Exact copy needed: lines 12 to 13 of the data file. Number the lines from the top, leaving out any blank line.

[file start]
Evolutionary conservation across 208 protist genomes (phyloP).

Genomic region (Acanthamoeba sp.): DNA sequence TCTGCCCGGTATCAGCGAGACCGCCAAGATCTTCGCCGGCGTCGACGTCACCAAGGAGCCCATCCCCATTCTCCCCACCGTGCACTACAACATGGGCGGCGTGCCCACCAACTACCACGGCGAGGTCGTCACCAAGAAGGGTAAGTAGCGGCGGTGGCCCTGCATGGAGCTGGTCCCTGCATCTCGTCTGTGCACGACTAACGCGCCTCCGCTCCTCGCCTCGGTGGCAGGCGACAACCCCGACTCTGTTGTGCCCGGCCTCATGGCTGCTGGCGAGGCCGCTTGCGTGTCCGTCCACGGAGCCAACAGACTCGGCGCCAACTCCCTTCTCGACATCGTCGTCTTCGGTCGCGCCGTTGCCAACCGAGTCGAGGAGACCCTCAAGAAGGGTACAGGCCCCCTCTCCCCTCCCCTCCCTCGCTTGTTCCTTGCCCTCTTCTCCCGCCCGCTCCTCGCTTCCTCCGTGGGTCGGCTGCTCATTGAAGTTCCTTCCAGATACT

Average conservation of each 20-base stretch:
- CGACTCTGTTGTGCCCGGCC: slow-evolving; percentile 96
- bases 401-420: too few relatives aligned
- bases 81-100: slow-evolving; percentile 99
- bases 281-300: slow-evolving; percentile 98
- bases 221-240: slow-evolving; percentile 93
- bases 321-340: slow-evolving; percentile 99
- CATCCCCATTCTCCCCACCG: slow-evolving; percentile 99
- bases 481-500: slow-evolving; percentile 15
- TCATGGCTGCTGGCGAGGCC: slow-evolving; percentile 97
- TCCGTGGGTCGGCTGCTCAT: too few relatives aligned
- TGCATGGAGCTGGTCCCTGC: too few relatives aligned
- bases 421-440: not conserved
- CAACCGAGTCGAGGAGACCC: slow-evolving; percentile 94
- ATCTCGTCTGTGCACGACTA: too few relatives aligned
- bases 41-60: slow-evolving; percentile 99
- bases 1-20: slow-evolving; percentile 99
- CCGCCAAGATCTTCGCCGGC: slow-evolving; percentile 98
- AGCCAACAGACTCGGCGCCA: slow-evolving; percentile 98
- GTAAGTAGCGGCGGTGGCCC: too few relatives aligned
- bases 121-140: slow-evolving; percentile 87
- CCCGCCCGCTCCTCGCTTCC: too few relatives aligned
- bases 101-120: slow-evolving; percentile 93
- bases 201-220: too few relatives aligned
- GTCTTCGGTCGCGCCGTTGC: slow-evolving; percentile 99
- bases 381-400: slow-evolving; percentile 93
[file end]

- TCATGGCTGCTGGCGAGGCC: slow-evolving; percentile 97
- TCCGTGGGTCGGCTGCTCAT: too few relatives aligned